[Numpy-discussion] Pull Request Review: R-like sample function

Christopher Jordan-Squire cjordan1@uw....
Thu Sep 1 22:07:47 CDT 2011


On Thu, Sep 1, 2011 at 10:48 PM, Robert Kern <robert.kern@gmail.com> wrote:
> On Thu, Sep 1, 2011 at 21:39, Christopher Jordan-Squire <cjordan1@uw.edu> wrote:
>> On Thu, Sep 1, 2011 at 10:01 PM,  <josef.pktd@gmail.com> wrote:
>
>>> First these functions would need to be deprecated.
>>
>> I discussed this with a few other people, and they suggested that it
>> could be alright since it's for numpy 2.0 rather than numpy 1.x. For
>> the 2.0 version it would be perfectly reasonable to have a break with
>> the API. (Though, as I said, it's not a break with the API.)
>
> Yes it is. A very long-standing API. The fact that you had to go
> remove a number of actual uses of the aliases should have told you
> this. The documentation is not the API. You cannot remove these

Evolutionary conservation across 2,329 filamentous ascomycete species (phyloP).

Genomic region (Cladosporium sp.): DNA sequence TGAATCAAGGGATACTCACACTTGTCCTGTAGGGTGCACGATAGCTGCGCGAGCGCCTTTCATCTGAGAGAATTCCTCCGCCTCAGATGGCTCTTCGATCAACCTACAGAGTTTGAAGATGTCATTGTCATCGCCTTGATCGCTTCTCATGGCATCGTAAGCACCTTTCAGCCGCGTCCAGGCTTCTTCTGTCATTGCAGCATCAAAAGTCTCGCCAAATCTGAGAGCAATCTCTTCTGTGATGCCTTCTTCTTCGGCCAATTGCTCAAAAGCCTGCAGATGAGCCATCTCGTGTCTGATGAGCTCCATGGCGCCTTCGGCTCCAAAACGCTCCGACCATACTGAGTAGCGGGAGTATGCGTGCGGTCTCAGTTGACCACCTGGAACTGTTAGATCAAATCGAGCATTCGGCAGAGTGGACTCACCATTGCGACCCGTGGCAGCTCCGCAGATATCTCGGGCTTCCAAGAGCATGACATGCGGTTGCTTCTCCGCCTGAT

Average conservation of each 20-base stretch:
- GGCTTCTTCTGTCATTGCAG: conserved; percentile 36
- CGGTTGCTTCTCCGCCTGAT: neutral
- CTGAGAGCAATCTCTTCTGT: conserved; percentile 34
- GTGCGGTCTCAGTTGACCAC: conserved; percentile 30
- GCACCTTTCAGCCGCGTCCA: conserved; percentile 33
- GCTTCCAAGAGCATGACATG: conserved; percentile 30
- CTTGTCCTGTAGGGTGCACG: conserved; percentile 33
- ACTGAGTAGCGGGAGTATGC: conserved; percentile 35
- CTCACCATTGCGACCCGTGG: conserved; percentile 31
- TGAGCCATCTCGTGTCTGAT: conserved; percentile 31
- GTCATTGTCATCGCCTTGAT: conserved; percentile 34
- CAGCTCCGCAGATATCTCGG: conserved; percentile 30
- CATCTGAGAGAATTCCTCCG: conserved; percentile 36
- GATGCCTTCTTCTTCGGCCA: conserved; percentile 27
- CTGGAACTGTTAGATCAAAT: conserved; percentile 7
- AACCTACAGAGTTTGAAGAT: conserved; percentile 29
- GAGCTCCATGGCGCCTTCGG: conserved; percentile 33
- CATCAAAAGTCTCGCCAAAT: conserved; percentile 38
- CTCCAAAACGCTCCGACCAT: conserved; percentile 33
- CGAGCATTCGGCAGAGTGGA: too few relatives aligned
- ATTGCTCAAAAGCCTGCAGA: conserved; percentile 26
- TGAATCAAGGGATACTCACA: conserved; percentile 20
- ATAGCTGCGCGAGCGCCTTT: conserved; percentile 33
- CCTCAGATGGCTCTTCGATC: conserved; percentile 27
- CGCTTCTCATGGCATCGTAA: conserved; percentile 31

> aliases without a deprecation period lasting one full minor release.
> 2.0 is not license to make backwards-incompatible changes solely for
> aesthetic reasons. There is no reason not to follow the standard
> deprecation schedule here.
>

Then I was misinformed, and I hadn't realized it was a long-standing use.

I suspected it might be problematic for np.random.random. But
np.random.sample was only used once, and np.random.ranf not at all.
Those two didn't appear in the statsmodels code base either, I don't
think. (And random.random only appeared once in a docstring.)

So in the mean time, are there any suggestions for what this R sample
function should be called, since random.sample is apparently taken?

-Chris

>> I can't think of many other instances of aliased functions like that
>> in numpy, though--but perhaps I'm not thinking hard enough. It
>> certainly seemed strange to have 4 names for the same function.
>
> numpy.random was actually replacing multiple libraries at once. The
> aliases kind of accreted.
>
> --
> Robert Kern
>
> "I have come to believe that the whole world is an enigma, a harmless
> enigma that is made terrible by our own mad attempt to interpret it as
> though it had an underlying truth."
>   -- Umberto Eco
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